LOS ANGELES -- Between the excitement and the buildup comes the reality: A player named Ron Harper, 27, in his fifth National Basketball Association season, was scheduled to return to the lineup last night at the Los Angeles Sports Arena, at once confronted by his basketball mortality and the notion that he is supposed to be the parachute in the Los Angeles Clippers' free fall back to the lottery.
The Clippers, if not Harper, have practice at this.
A season ago, Danny Manning came back from reconstructive knee surgery against the Milwaukee Bucks at the Sports Arena, on a night that seemed more like a celebration than a game. There were towels for fans to wave and posters around the building, and Manning culminated the evening with 7-of-10 shooting and 21 points.
The Bucks were in town again last night, but no events were planned.
"[Harper] brought a great deal to this team when he came here a year ago," said coach Mike Schuler, who has considered putting Harper in the starting lineup but had not decided as of Friday night. "I was not here, but everyone told me that. The players said that. They respect him. He sets the tone."
Harper was activated Friday, when the Clippers also placed Tom Garrick on the injured list with inflammation of his right knee. Harper will be limited to 15 minutes a game for an undetermined time as his doctors, Tony Daly and John Bergfeld, and trainer Keith Jones monitor flexibility and watch for swelling in his rehabilitated right knee. When that test is passed, he will return to full-time play.
The injury to the ligament that stabilizes the knee and helps control movement cuts to the heart of Harper's slashing, driving, open-court game. If the knee doesn't work right, his effectiveness is reduced. Allowing him the weeks needed to regain timing and full strength, a true reading might not be known until a couple weeks before the end of the season.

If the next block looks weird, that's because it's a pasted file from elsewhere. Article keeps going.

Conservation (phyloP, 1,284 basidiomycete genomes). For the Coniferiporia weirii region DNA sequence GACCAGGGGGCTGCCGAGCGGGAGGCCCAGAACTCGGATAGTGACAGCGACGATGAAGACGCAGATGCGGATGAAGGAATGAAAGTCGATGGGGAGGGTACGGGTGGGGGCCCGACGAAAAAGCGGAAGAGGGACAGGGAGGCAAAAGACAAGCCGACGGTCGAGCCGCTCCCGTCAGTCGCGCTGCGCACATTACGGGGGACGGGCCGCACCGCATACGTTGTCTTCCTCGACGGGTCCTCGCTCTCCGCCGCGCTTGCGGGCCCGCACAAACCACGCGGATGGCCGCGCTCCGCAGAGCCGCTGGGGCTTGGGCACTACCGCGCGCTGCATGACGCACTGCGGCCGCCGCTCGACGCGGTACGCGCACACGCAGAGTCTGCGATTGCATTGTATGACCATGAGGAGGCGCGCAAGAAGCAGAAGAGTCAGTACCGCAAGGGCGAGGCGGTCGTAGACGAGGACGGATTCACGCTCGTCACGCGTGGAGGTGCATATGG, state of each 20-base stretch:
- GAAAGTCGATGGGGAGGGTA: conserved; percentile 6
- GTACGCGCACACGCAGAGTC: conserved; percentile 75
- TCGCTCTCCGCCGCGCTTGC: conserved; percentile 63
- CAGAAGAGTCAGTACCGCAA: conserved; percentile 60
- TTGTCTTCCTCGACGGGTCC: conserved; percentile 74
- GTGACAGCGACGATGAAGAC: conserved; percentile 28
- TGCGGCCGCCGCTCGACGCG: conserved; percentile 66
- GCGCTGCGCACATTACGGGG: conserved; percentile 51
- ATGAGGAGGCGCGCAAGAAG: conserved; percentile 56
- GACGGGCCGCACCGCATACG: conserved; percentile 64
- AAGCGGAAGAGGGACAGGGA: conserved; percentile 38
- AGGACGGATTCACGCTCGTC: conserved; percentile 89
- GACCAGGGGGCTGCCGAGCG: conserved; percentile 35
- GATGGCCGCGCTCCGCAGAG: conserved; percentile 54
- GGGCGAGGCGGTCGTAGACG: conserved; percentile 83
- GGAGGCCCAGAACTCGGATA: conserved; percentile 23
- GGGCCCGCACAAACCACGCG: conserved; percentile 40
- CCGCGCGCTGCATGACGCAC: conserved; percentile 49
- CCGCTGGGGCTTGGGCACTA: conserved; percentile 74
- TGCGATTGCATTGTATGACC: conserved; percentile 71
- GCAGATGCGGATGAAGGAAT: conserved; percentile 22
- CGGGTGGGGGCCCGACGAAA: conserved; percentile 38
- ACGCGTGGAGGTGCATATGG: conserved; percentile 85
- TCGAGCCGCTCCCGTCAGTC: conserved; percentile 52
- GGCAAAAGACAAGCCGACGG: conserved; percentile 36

"I haven't really thought about what I've done in the past," said Harper, who averaged a team-leading 23 points and 39.5 minutes in 28 games with the Clippers last season, during which time they were 14-14 in a 30-52 season. "What I'm concerned with is what goes on out on the court now and hearing the crowd cheer. I know there will be some things I won't be able to do right off the bat, but it will come back.
"I don't have any doubts. If I had doubts, I wouldn't be playing DTC now. I feel pretty comfortable and have a lot of confidence in the leg."
Having Manning around has helped. The two shared experiences in the rehabilitation process, with a couple of differences. They react in their own individual ways, and Harper's injury was more severe. Manning, who also relies largely on quickness and open-court play, tore his anterior cruciate ligament and made it back in a little less than 11 months, while Harper had the same ligament rebuilt but also tore cartilage around the knee. His injury happened last Jan. 16 against the Charlotte Hornets at the Sports Arena; the operation was in Cleveland on Jan. 23.
"At this point in his rehab, I don't think he'll have any hesitations," Manning said. "He's too close to making it back. If there were something to worry about, it wouldn't be at this position. I know it's going to be a great feeling for him to step back on the the court with the crowd helping him.
"If anything, [the injury] made me a smarter player. Now, maybe because of the time I put in to get back, I try to prepare a little more for every game and try to get every advantage I can."